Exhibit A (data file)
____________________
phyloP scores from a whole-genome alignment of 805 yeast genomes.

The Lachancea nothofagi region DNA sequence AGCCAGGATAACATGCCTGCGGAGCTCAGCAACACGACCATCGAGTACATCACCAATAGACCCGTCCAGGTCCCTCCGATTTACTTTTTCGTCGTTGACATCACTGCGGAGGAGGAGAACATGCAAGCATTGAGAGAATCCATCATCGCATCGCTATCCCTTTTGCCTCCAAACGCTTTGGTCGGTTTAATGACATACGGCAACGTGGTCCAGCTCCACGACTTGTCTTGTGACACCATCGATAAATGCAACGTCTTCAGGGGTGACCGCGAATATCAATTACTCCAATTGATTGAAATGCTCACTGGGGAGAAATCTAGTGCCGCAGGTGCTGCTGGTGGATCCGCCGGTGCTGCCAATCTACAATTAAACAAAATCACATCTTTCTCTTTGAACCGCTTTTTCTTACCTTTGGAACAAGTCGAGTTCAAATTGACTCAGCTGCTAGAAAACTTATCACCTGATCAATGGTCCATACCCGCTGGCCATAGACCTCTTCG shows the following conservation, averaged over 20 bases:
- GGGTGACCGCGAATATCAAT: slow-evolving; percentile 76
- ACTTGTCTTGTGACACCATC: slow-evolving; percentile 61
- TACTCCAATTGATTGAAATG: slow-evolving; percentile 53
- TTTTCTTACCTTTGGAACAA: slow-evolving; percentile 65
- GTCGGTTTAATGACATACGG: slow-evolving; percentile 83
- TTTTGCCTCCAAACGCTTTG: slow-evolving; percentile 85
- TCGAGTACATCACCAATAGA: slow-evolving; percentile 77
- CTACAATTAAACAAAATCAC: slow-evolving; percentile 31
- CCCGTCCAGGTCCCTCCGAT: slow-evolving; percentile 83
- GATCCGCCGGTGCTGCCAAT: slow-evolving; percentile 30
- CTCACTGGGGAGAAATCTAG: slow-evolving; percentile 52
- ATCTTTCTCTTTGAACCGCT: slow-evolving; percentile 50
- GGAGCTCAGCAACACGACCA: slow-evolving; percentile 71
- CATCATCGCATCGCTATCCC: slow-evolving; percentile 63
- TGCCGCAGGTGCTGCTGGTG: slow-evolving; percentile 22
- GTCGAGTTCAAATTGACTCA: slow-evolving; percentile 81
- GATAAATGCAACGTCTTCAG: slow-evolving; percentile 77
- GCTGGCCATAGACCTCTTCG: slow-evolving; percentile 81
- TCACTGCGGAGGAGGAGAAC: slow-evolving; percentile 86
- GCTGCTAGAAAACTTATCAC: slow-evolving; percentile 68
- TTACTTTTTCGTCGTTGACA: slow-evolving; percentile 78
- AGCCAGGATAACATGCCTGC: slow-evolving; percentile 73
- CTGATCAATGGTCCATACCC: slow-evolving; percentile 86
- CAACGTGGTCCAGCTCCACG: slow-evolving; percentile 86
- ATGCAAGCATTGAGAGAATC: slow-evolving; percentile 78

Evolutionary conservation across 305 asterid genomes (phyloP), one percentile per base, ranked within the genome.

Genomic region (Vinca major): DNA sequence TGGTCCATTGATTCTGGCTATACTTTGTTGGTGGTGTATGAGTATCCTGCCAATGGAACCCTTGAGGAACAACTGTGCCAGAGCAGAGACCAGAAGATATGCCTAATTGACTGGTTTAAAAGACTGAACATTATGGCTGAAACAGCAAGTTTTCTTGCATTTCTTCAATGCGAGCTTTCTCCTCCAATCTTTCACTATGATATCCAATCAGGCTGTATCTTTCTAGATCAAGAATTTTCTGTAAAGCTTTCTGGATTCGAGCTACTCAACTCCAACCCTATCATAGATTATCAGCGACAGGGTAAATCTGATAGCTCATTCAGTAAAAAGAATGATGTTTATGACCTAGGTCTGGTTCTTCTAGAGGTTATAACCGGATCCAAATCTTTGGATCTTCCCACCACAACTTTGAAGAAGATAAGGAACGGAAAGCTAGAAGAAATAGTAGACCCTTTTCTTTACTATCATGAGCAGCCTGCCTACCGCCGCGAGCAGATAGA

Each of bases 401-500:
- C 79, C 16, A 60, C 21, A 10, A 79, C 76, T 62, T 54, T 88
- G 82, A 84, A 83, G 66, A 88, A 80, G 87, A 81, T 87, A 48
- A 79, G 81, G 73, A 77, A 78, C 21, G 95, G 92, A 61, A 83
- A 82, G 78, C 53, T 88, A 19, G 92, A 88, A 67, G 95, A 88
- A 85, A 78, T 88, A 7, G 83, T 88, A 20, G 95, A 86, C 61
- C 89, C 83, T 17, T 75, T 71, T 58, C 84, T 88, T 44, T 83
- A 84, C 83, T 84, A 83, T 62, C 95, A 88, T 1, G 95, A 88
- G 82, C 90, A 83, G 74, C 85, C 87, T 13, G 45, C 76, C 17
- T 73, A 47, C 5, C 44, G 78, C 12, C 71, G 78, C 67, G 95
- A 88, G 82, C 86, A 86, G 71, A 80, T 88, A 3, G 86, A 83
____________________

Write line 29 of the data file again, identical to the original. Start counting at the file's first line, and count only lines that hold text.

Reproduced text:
Genomic region (Vinca major): DNA sequence TGGTCCATTGATTCTGGCTATACTTTGTTGGTGGTGTATGAGTATCCTGCCAATGGAACCCTTGAGGAACAACTGTGCCAGAGCAGAGACCAGAAGATATGCCTAATTGACTGGTTTAAAAGACTGAACATTATGGCTGAAACAGCAAGTTTTCTTGCATTTCTTCAATGCGAGCTTTCTCCTCCAATCTTTCACTATGATATCCAATCAGGCTGTATCTTTCTAGATCAAGAATTTTCTGTAAAGCTTTCTGGATTCGAGCTACTCAACTCCAACCCTATCATAGATTATCAGCGACAGGGTAAATCTGATAGCTCATTCAGTAAAAAGAATGATGTTTATGACCTAGGTCTGGTTCTTCTAGAGGTTATAACCGGATCCAAATCTTTGGATCTTCCCACCACAACTTTGAAGAAGATAAGGAACGGAAAGCTAGAAGAAATAGTAGACCCTTTTCTTTACTATCATGAGCAGCCTGCCTACCGCCGCGAGCAGATAGA